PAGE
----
In Honor of Black History Month: Take a Seat at the Knowles’ Table

Jan Term Class taught by Amissa MillerJust in time for Black History Month, this Jan Term, Professor Amissa Miller offered students a chance to grab A Seat at the Table for Lemonade: Contemporary Black Womanhood Through the Soundscape and Vision of the Knowles Sisters, for a musical learning experience that also included readings by bell hooks, Toni Cade Bambara, Alice Walker, and more.

“The idea for this class actually came to me during my campus visit to SMC during the interview process,” said Miller. “A member of the search committee told me about Jan Term and mentioned that it was an opportunity for faculty to teach in areas of their individual passion that fell outside of their discipline. ‘So, I could teach a class about Beyoncé?’ I said, jokingly. ‘Absolutely. Yes!’ she replied. I was so pleasantly surprised, and I immediately imagined how much I would enjoy teaching a class that put Beyoncé and Solange's 2016 albums in conversation with Black Feminist theory. That moment played a huge role in my decision to teach at St. Mary's. 

“I hope that students in the class will leave the course feeling equipped and eager to engage with cultural and academic work by Black women creators and thinkers. I hope that students will discover the work of Black women that they otherwise might not ever meet on the page at SMC and beyond, and that it will spark an interest to seek out more work by Black women,” said Miller. She also hopes that “students will develop a critical social justice praxis that informs how they engage with popular media images and narratives of Black women moving forward.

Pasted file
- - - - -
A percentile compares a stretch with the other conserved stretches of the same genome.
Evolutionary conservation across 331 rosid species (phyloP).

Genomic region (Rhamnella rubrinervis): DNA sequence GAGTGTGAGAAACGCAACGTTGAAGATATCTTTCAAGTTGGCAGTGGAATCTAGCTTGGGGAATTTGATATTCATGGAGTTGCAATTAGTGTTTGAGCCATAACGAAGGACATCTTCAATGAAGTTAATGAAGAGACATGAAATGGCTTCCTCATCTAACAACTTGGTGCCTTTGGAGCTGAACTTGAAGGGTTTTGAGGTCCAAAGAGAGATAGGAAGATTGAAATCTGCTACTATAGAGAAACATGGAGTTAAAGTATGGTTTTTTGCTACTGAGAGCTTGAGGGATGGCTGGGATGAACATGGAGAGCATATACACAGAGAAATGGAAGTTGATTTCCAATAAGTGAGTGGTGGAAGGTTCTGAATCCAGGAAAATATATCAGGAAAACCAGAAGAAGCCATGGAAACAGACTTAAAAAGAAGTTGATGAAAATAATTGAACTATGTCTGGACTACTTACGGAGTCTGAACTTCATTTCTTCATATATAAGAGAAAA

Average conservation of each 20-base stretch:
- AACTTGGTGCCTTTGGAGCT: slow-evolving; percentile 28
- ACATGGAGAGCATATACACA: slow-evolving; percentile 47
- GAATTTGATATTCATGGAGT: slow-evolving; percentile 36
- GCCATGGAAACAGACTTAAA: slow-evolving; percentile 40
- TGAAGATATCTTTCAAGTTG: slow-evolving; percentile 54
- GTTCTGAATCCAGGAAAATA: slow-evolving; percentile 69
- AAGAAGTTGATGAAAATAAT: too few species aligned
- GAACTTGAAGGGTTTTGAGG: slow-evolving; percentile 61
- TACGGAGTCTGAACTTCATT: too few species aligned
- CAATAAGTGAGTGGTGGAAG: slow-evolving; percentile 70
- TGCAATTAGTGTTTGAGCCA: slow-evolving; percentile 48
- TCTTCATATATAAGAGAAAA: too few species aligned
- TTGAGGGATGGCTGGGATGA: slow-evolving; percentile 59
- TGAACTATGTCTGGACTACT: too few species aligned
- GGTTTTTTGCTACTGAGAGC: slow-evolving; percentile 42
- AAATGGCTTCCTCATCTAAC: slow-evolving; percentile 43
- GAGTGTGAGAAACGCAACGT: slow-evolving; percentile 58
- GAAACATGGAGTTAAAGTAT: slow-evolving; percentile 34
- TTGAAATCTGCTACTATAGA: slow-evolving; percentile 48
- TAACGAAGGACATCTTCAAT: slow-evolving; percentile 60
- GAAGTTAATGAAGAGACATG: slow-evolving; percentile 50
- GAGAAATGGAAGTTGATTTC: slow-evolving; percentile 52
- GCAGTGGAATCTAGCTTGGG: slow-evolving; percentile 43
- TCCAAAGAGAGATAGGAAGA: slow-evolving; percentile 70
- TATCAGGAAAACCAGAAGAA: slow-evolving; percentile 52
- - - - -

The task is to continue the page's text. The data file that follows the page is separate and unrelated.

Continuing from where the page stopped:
“I also hope that, in particular, the Black female students in the class will feel seen, heard, and affirmed as they carry with them some examples from the canon of Black women artists and scholars—and that it will inspire them to contribute their own work to that canon.”

The primary texts, said Miller, are the albums A Seat at the Table and Lemonade. “But just as important are the more traditional texts with which these albums are in conversation—from foundational Black feminist theorists like Barbara Smith, Audre Lorde, and bell hooks, to contemporary scholars like Brittney Cooper and Janell Hobson. We got very lucky in that the brilliant Omise'eke Tinsley has just published a new book called Beyoncé in Formation, in which she reflects on Lemonade through the lens of her own Black queer femme feminist experience, and her work will be a crucial addition to the course.” 

This is not your mother’s Lit 101 class. “I would say there's a lot about this class that might feel nontraditional—for starters, it might be the first time that some students are encouraged to engage deeply with popular music artists in an academic context,” said Miller. “It's even more rare that Black women artists are afforded this space. In fact, any course that explicitly centers on the voices and experiences of Black women may feel different for some students.”

Continued Miller: “I think the inclusion of a blend of course materials (music, poetry, theory, print/digital/social media, etc.) also makes it a unique experience.”